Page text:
Guest opinion: Federalism still important, even in pandemic

Federalism-the division of powers between the federal and state governments, is vital to our Republic.  The only check on federal power is state power.  Of course, the Tenth Amendment reserves most powers to the states, but Congress typically ignores that.

The Tenth Amendment should be required reading for all members of Congress-most do not understand the difference between Congress and state legislatures.  They seek to address the same problems, but with a national scope.  Over the past several decades, we have seen power shift progressively from the states to the federal government.  Unlike water, which flows downhill, government power tends to flow uphill-from local to state government and from states to the federal government.

The covid-19 pandemic has renewed the power struggles at all levels of government.  Most people, having grown accustomed to federal solutions to all problems, look to the federal government to “fix it,” and blame Pres. Trump for supposed failure in addressing the pandemic.

However, the federal government historically has little or no authorized role in responding to a pandemic.  During the Yellow Fever epidemic of 1793, which was centered in Philadelphia, federal officials (including Washington and Jefferson) declined to intervene and fled the city, leaving the response to municipal authorities.  During the Influenza Pandemic of 1918, Pres. Wilson uttered barely a word about it, again leaving the response to local governments.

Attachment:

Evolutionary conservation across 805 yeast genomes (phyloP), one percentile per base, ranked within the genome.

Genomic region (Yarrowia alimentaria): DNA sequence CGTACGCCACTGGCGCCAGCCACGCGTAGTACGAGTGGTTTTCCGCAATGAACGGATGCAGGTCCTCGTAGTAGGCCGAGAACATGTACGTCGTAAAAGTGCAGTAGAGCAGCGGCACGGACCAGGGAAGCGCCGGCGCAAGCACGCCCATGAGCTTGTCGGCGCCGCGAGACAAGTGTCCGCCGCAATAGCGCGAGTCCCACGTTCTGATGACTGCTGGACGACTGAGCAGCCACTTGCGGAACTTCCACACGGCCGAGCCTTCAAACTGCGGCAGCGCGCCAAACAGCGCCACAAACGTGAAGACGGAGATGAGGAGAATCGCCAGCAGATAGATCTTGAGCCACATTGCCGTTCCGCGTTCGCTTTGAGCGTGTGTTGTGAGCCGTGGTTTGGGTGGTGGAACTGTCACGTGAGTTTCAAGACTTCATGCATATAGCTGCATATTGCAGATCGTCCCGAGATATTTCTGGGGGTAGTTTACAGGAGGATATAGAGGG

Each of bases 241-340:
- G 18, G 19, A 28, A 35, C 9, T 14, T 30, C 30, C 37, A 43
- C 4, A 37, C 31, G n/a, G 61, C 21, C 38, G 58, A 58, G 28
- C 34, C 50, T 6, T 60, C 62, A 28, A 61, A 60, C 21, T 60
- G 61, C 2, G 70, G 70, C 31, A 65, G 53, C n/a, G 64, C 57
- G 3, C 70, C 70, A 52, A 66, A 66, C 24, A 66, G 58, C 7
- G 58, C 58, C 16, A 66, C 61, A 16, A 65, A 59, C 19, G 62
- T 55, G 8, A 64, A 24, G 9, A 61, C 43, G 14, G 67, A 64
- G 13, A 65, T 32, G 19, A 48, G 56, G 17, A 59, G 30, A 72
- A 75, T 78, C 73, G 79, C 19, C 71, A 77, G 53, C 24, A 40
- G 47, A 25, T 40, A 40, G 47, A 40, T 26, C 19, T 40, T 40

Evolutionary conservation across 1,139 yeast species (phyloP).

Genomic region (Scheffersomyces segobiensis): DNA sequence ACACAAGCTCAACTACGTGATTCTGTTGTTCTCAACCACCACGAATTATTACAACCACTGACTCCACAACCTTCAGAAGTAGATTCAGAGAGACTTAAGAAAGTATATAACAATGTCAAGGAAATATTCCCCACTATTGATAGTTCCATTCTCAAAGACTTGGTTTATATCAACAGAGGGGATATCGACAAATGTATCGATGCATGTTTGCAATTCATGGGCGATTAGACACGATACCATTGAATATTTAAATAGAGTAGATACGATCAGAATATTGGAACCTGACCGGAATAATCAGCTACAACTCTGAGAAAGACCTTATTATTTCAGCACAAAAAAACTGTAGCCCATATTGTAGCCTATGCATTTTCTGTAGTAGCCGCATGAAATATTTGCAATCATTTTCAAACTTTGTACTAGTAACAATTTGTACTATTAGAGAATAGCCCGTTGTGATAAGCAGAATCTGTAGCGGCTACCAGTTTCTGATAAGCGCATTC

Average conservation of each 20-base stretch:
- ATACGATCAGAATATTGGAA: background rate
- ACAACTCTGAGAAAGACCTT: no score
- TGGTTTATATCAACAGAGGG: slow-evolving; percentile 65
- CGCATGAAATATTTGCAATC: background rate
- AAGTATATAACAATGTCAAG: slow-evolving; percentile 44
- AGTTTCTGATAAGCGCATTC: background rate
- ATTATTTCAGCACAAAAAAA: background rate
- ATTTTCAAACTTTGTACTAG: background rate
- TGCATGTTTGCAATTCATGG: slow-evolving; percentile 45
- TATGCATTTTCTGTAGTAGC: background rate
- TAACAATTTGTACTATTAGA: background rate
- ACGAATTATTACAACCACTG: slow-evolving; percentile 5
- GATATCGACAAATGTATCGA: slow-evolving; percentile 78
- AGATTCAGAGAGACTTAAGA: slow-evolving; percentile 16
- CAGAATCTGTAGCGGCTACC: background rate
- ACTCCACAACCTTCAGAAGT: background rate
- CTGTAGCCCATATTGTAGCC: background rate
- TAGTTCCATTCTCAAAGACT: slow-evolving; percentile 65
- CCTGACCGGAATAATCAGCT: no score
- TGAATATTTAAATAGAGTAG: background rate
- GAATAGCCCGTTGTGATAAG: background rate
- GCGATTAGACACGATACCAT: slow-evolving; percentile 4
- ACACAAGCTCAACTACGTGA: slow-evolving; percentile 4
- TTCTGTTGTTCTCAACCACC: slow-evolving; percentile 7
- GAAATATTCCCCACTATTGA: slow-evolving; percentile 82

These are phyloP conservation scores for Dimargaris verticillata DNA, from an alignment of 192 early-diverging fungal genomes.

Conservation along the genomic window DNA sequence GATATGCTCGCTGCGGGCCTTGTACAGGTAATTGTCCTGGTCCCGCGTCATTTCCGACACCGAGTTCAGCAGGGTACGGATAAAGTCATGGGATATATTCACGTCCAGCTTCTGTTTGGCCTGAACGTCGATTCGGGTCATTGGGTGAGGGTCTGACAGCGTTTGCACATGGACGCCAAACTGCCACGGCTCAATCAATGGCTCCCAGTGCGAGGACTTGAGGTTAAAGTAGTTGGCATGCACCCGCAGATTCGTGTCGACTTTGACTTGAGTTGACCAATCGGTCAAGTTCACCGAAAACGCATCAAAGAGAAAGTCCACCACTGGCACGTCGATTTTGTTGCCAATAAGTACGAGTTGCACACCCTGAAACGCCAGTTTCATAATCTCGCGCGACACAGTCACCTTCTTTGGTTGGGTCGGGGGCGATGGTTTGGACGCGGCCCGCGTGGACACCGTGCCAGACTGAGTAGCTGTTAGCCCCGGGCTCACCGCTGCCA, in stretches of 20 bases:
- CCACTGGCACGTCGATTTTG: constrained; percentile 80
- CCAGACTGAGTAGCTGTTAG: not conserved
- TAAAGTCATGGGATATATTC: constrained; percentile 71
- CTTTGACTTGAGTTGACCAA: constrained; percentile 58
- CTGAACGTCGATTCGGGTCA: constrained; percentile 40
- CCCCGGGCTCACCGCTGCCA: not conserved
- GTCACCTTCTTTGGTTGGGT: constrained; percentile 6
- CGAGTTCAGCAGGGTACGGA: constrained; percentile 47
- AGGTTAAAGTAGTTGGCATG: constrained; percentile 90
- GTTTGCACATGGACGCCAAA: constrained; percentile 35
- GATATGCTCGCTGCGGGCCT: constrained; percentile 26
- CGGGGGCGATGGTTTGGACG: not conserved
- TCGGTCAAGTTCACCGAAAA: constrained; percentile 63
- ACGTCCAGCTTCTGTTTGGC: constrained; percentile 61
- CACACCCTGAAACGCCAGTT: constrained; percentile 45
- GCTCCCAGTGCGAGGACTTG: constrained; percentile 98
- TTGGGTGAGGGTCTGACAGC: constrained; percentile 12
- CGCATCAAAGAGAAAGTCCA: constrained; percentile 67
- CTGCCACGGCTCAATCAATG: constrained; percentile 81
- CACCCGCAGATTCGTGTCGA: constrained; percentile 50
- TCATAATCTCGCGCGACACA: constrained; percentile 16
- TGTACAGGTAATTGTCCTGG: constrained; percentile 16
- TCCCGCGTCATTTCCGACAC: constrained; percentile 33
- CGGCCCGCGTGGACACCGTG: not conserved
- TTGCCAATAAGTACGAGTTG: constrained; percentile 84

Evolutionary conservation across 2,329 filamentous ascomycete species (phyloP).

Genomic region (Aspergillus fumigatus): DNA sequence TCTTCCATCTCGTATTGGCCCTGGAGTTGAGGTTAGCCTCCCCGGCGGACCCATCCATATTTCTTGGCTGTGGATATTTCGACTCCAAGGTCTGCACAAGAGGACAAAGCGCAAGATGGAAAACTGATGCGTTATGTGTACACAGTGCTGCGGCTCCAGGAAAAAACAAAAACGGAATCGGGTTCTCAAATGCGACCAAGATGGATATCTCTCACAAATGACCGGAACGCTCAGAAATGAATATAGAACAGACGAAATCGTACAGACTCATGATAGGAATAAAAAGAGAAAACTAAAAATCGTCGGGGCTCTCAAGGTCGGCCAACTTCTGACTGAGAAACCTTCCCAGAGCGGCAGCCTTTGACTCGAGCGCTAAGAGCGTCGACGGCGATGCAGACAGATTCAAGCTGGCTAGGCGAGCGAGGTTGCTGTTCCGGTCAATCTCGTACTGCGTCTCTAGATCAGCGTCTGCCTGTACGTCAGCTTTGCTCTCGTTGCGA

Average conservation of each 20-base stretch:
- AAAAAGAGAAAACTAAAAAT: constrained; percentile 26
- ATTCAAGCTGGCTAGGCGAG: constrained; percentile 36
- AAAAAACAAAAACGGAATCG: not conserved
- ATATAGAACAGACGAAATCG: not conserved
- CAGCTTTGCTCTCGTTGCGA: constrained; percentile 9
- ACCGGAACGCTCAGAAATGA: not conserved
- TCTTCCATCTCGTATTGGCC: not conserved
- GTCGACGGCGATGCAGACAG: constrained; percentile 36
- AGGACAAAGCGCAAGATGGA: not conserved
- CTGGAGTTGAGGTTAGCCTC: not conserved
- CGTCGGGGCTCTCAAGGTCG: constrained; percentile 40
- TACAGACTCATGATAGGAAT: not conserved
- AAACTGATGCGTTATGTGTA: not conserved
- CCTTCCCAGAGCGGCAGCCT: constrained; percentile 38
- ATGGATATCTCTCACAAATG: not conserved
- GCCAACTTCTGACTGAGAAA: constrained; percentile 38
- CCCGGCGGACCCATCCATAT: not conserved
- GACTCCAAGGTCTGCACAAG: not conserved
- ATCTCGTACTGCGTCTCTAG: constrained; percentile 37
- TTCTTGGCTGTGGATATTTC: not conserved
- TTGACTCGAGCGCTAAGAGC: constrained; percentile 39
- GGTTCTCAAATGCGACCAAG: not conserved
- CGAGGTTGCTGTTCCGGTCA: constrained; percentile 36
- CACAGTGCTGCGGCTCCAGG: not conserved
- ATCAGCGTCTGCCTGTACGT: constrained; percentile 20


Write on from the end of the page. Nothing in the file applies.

Under the current pandemic, the same rules of federalism should apply, leaving the response primarily to state and local governments.  But, again, whether its flood, fire, earthquake or pandemic, people have been conditioned to expect a federal solution.  The federal government has a role in coordinating state efforts, sharing data and facilitating development of a vaccine.  The federal government may also provide financial assistance, since it has no intention or apparent need of balancing its budget, and spending money is about the only thing on which Congress can agree.

However, we’ve witnessed that the federal government is not very good even at spending money, given the widespread fraud which resulted from the federal relief bill.

Federalism is important and must be preserved, for as power shifts to Washington, with it go our individual liberties and rights of self-government.